The majority opinion erroneously states:
"The defendant is thus attempting to enforce its right to question plaintiff along the general lines indicated in the stipulation and, as will more clearly appear hereafter, the problem presented is not limited to the materiality of specific questions but involves the determination of the permissive scope of examination upon the taking of a deposition." This statement is clearly inaccurate as the petition for a writ of mandate herein sets forth in haec verba the thirteen questions [26 Cal. 2d 409] which were propounded to plaintiff and which he refused to answer, and application was thereupon made to the trial court for an order directing plaintiff to answer said questions. As before stated, the trial court denied this application so far as it related to the first twelve questions but granted it as to a part of the thirteenth question. By this proceeding petitioner seeks to compel the trial court to order plaintiff to answer all of said questions and also as stated by counsel for defendant, to permit him 'to interrogate the witness to find out to what extent, if at all, his net income and worth increased after he became district attorney, also if he did increase his net worth and income, by what means he did it and where his funds, money and assets came from." In disposing of petitioner's application the trial court said in part: "An order will be entered directing plaintiff to answer such interrogatories as are herein pointed out as being admissible under the issues as settled by the pleadings, including any surrounding circumstances at the time of the publication complained of. Plaintiff will not be required to answer questions 1 to 12, inclusive, and only that part of question 13th, as indicated above." It therefore appears that we are called upon in this proceeding to pass upon the relevancy and materiality of the evidence which counsel for defendant sought to elicit from plaintiff as was disclosed by the 13 questions propounded to him and the statement of counsel for defendant as to the scope of further inquiry which he desired to make by other questions to be propounded along the same general line.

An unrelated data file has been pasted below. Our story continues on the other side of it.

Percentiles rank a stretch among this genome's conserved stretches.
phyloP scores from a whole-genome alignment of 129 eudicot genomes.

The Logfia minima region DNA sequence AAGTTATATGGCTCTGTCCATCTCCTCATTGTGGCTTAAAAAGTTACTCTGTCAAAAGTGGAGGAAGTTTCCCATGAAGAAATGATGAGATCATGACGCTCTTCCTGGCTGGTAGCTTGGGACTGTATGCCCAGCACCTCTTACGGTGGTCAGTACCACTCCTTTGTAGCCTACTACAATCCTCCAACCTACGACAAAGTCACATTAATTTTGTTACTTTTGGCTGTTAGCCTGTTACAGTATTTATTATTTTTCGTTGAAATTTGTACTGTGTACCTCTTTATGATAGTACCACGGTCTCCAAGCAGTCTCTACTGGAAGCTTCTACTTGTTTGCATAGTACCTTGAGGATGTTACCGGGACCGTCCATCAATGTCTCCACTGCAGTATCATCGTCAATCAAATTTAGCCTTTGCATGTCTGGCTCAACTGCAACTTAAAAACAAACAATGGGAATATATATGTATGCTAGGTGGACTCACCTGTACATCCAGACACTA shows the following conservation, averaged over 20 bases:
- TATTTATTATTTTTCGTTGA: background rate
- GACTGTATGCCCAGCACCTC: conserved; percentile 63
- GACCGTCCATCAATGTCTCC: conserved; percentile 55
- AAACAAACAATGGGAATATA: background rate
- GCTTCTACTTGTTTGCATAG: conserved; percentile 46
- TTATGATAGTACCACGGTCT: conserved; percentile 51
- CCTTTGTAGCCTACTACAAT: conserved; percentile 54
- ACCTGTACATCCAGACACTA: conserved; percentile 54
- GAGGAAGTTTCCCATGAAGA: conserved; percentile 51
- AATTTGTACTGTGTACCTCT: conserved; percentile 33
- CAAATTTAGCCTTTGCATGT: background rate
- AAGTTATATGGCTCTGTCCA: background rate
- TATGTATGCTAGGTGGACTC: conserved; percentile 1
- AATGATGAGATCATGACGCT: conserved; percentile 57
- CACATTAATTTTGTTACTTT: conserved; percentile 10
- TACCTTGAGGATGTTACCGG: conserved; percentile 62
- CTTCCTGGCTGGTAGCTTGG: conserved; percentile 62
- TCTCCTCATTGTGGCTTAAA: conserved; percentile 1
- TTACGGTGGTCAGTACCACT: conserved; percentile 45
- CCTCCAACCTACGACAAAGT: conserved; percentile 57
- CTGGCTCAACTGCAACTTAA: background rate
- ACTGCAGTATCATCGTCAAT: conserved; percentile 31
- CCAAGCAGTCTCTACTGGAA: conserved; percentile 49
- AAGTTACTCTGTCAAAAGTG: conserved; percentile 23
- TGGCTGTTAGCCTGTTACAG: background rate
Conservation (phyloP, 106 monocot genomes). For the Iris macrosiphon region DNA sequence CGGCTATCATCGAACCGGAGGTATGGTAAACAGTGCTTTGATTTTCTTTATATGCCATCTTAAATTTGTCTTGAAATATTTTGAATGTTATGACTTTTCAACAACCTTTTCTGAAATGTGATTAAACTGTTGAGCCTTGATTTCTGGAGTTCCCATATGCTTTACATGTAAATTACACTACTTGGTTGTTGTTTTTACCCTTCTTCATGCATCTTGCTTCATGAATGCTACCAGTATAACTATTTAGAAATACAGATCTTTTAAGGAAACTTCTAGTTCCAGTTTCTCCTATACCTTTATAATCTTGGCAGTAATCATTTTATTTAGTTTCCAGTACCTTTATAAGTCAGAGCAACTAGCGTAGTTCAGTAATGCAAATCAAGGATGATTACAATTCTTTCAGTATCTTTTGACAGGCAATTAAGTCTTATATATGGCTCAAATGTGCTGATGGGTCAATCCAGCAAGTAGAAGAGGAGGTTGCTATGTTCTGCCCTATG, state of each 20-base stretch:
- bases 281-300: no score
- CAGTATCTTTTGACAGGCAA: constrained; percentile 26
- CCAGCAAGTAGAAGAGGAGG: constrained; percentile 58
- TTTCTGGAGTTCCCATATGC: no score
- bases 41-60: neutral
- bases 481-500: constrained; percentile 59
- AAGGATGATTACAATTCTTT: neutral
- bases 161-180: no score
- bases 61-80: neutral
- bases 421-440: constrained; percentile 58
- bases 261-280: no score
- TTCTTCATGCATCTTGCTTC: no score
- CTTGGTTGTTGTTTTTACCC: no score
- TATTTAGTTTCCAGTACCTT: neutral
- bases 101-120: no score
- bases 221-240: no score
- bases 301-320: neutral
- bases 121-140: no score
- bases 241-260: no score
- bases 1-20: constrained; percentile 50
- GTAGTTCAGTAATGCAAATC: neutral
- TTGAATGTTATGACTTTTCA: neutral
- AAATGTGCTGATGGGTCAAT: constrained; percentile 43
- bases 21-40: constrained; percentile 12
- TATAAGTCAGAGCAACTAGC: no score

In my opinion these questions were all relevant and material to the issues of truth of or justification for the published article on which the complaint is based, and therefore they are well within the realm of possible issues which can be inquired into by the taking of depositions even though the specific questions might be objectionable if they were propounded to the witness during the trial.
Of course, it is obvious that in the taking of a deposition it is not permissible to propound questions for the purpose of eliciting evidennce which under any theory could not be relevant or material to any possible issue in the case.